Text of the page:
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SWAMPSCOTT — It’s Earth Fest time on the Town Hall lawn this Saturday with local organizations coming together to educate residents about the environment and inspire them to take action.
Activities run from 10 am to 1 pm outside Town Hall. The rain date is Saturday, May 7.
Planning that began with the Friends of the Swampscott Rail Trail (FSRT) organizing a bicycle sale to fundraise for the trail grew into the Fest, with other organizations around the town jumping in to help.
“It is really focused on the environment,” said FSRT volunteer Jonathan Leamon.
The Fest kicks off on Saturday with the Swampscott Tree Committee giving away 100 white oak saplings on a first-come-first-served basis starting at 10 am, sponsored by the Swampscott Conservancy.
Each household can get up to two trees, which are native to the area and non-invasive.
“Native trees offer our town multiple benefits, including improved stormwater management, cleaner air, reduced heat and raised property values,” said Jim Olivetti, a member of the Tree Committee.
Naturalist Douglas Tallamy said native white oaks are the “very best trees you can plant in your yard for wildlife,”
The Climate Action & Resilience Coalition will share with residents information about sea-level rise, climate-change priorities of the town, and community-impact calculations.
The Solid Waste Advisory Committee will have the latest information on recycling, and the Swampscott Racial Justice Action Group will be raising awareness about environmental justice.
The Swampscott Public Library will be displaying Earth Day books and Girl Scouts will showcase their conservation service project.
Other participating organizations include the Renewable Energy Committee, Swampscott Conservancy, Board of Health, and City Nature Challenge, the latter of which will be showing how to use iNaturalist to document local flora and fauna.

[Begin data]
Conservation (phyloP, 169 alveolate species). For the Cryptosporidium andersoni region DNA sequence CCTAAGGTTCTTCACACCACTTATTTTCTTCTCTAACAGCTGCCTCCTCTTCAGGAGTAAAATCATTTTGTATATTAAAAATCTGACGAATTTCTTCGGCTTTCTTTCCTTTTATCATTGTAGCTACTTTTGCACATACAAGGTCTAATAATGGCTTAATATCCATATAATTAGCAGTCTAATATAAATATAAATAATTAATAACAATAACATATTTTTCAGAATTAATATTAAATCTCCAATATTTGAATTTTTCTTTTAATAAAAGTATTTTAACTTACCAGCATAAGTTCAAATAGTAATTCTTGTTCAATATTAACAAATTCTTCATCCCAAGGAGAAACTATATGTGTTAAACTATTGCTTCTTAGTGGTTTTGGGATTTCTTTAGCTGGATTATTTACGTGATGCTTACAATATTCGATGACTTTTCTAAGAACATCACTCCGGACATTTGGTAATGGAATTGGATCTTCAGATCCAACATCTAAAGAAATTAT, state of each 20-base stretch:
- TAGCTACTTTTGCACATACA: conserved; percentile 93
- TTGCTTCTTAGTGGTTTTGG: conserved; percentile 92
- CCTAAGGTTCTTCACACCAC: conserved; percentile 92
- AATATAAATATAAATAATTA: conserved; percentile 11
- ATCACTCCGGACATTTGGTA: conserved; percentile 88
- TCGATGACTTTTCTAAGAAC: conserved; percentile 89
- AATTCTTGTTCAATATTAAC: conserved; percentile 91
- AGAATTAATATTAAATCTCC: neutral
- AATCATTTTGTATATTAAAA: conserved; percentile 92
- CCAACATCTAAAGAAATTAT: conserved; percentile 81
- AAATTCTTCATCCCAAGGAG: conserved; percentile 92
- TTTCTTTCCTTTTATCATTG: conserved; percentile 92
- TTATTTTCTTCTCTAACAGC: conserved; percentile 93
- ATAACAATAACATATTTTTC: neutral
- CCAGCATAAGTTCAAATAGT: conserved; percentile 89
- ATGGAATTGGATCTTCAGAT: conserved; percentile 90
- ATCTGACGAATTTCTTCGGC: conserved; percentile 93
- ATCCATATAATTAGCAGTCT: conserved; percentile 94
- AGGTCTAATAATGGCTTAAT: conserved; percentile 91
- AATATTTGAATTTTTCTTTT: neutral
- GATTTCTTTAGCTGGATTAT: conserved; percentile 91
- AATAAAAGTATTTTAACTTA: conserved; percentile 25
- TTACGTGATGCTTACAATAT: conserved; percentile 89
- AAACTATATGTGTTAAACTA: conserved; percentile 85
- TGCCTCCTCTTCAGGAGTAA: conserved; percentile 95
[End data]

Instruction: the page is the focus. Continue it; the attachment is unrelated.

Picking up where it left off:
During the Earth Fest, children will be able to take part in activities and lawn games, while adults can participate in a raffle to win books for kids from Usborne or shop for artwork by natural materials artist Hannah Cloud Sharpless or for sustainable skin-care products from New England Apothecary.
Anyone is welcome to join a litter pickup around the Town Hall and Linscott Park during the event.
FSRT raised $150,000 with bike sales, Leamon said. The money was donated to the town for the completion of the Rail Trail.
Residents can expect to see a selection of several dozen used but rideable bikes on Saturday that will be sold at a range of prices. Leamon said a bike might cost between $10 to $15 or several hundred dollars, depending on its condition and type.
“It really runs the gamut. Some of them are really fancy bikes and some are not so fancy,” said Leamon. “Most people can find something.”
The bikes come from families whose kids outgrew them or older residents who don’t ride them anymore. Resale helps keep them out of solid waste, Leamon said.
FSRT fixes the bikes, gets them to a rideable condition and prices them at half the price one might find on the internet for a similar used bicycle.
“That seems to be the right price point,” said Leamon, citing his previous sales experience. “We want people to get a good deal, but at the same time it is a fundraiser, and it is funding the Rail Trail.”